Posted on Jul 16, 2017
by Kerana Todorov
HUNDREDS OF VINEYARD OWNERS in the Napa River and Sonoma Creek watersheds face new state regulations as part of an effort to improve water quality in rivers and creeks, which are home to the Chinook salmon and other native species. The San Francisco Bay Regional Water Quality Control Board on Wednesday approved the new waste discharge requirements over the objections from industry representatives who said the order was ambiguous, vague and needed more work. The votes to approve the EIR and the Waste Discharge Requirements were both 5-0.
by Cynthnia Sweeney
Vineyard owners in the Napa River and Sonoma Creek watersheds are facing new regulations after a decision by the San Francisco Bay Regional Water Quality Control Board meeting July 12.
The decision is the result of a lengthy environmental-impact report years in the making that addresses protection of species and habitat in the area.
by Barry Eberling
Grape growers in the Napa River and Sonoma Creek watersheds face new regulations designed to help reduce sediment eroding into waterways where it can hurt fish.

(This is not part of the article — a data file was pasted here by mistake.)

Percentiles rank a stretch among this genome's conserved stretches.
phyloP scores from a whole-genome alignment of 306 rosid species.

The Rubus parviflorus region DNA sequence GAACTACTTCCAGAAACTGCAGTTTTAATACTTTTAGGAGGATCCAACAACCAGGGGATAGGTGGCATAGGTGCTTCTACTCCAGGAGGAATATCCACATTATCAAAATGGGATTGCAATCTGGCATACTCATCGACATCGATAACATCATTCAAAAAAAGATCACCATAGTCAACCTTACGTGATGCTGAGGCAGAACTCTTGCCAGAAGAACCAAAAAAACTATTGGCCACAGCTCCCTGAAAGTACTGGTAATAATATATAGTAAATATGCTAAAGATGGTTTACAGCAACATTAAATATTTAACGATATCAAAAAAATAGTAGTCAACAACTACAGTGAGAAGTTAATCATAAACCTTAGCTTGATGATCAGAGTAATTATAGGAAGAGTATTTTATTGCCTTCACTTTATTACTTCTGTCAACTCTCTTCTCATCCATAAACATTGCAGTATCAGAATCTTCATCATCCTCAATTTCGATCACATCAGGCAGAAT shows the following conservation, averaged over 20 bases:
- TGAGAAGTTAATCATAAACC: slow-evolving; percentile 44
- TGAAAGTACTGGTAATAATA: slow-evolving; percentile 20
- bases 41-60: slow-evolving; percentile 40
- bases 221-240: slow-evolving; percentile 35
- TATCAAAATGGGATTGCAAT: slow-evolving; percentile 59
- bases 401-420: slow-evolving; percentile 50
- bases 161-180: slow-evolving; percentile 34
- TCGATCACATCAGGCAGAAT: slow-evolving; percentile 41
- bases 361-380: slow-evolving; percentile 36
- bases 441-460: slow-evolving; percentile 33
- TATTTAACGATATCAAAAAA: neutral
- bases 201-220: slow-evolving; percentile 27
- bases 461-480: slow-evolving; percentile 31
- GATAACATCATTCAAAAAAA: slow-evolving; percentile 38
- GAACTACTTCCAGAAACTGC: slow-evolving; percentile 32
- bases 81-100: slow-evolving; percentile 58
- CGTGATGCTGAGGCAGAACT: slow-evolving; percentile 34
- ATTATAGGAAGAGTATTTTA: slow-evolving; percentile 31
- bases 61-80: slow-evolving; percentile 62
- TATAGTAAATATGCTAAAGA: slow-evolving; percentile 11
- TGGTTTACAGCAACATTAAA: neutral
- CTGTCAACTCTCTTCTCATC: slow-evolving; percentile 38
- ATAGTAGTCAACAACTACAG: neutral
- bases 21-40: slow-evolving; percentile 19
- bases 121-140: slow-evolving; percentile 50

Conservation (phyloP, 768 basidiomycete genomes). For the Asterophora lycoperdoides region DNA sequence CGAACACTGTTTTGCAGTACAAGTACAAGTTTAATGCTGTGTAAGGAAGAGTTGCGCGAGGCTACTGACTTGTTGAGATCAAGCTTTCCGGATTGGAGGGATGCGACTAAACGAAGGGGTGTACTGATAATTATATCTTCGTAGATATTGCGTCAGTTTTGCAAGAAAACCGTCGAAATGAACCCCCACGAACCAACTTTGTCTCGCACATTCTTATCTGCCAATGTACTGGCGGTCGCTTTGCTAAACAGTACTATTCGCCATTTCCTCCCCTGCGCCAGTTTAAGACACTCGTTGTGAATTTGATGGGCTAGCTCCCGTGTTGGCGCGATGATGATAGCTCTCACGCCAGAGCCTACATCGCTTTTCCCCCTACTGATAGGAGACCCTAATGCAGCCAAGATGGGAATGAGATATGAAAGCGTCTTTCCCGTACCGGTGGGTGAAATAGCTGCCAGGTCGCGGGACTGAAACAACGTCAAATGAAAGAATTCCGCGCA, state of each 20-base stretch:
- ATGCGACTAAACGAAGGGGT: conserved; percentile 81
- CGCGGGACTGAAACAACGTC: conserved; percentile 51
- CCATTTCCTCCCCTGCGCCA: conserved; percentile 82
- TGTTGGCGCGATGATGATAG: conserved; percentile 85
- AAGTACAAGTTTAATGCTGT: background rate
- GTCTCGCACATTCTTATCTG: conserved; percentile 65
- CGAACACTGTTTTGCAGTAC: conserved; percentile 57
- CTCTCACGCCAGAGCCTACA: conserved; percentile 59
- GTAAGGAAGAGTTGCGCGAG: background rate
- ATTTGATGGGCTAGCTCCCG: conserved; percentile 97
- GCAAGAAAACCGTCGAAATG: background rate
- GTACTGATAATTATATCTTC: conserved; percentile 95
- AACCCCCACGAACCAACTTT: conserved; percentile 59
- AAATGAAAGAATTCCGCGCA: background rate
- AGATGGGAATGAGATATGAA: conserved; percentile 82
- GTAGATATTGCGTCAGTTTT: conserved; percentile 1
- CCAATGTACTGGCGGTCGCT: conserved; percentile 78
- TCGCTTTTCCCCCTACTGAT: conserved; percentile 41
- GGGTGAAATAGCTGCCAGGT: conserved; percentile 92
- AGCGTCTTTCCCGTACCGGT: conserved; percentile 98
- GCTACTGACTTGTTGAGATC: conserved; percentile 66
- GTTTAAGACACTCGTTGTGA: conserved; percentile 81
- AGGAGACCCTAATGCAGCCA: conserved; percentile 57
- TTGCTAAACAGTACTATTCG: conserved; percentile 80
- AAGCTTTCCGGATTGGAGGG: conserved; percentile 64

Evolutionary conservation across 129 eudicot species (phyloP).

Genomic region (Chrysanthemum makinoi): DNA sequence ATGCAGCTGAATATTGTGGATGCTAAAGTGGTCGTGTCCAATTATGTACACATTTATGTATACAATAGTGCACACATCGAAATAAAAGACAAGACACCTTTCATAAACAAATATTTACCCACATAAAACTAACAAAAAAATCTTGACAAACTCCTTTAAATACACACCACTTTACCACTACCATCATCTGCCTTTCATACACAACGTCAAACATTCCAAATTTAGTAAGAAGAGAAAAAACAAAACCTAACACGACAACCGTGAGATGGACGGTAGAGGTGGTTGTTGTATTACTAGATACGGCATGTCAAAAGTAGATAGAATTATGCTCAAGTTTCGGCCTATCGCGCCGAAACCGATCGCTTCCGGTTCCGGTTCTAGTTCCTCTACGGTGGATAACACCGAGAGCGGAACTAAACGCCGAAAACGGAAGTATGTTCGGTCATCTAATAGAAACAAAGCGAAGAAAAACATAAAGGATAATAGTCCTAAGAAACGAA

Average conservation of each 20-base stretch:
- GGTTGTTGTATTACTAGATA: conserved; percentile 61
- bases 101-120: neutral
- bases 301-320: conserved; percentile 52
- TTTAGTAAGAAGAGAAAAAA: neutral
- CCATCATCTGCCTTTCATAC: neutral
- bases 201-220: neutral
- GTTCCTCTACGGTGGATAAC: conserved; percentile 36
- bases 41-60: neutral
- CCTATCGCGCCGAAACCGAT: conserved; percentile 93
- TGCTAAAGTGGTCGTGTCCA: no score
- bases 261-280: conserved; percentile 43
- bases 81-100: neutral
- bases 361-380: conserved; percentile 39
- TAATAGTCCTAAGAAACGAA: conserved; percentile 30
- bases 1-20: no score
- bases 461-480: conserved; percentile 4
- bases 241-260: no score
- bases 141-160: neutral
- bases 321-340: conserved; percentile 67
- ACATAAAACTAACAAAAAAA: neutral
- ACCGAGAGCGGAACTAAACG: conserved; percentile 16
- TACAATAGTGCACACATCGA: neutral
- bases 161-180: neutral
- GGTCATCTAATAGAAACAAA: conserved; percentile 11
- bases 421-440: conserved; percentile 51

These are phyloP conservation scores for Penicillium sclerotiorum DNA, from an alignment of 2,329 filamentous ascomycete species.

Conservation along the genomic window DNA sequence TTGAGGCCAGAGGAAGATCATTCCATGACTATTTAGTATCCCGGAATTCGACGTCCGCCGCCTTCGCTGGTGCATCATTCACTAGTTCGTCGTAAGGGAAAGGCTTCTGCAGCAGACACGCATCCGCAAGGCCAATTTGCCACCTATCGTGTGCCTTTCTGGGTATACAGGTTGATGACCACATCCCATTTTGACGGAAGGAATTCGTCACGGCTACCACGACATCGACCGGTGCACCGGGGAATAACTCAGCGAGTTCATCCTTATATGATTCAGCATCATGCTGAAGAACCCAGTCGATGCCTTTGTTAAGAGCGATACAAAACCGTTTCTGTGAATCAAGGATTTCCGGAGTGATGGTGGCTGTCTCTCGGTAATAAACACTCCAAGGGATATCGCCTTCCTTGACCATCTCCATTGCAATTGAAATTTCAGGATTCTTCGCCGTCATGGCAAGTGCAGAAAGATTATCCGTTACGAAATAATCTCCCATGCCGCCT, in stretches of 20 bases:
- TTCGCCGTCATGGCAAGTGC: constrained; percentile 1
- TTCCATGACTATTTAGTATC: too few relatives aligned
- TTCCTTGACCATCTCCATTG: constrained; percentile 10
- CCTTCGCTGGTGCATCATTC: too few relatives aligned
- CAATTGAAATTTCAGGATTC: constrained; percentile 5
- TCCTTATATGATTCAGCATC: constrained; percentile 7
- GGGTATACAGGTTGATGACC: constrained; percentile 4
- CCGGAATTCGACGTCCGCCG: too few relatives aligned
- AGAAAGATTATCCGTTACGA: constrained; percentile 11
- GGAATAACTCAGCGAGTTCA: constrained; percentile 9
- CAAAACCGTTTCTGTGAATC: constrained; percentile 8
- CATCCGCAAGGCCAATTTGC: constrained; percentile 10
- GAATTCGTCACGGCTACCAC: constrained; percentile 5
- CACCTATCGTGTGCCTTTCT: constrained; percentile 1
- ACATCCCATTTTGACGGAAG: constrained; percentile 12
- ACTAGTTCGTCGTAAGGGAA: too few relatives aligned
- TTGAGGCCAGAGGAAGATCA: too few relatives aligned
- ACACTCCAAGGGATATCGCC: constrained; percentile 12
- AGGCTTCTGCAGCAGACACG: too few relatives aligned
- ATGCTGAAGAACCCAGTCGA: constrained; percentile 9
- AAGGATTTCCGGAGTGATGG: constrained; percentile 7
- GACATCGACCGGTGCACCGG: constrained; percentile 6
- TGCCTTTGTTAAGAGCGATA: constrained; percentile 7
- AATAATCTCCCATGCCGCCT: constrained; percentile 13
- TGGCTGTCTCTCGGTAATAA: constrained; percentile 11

The San Francisco Bay Regional Water Quality Control Board on Wednesday passed regulations that have been years in the making. Growers will have to prepare farm plans to control sediment, nutrients and other materials that can run off during storms from vineyards and dirt roads.
by Esther Mobley
Wake-up time is 4:30 a.m. for Jesus Angel Sanchez Victoria and Cesar Alegria Ruiz. It’s early — but then again, everyone wakes up early at the River Ranch Farmworker Housing Center in St. Helena, where breakfast is served between 3 and 6 a.m.
Before they leave for their vineyard jobs, Ruiz and Victoria grab a sandwich or a burrito from the River Ranch kitchen. When their workday with Corona Vineyard Management ends — often around 4 p.m., depending on how hot it gets — it’s back to River Ranch. They spend their evenings doing laundry, listening to music, playing basketball and, every night, calling their families.
by Henry Lutz
A decade ago, Silvia Ortiz was unemployed and desperate for work. But with scant grasp of English and unable to speak it, she remembers having to ask her then 6-year-old son: “How can I tell the winemaker that I am looking for a job?”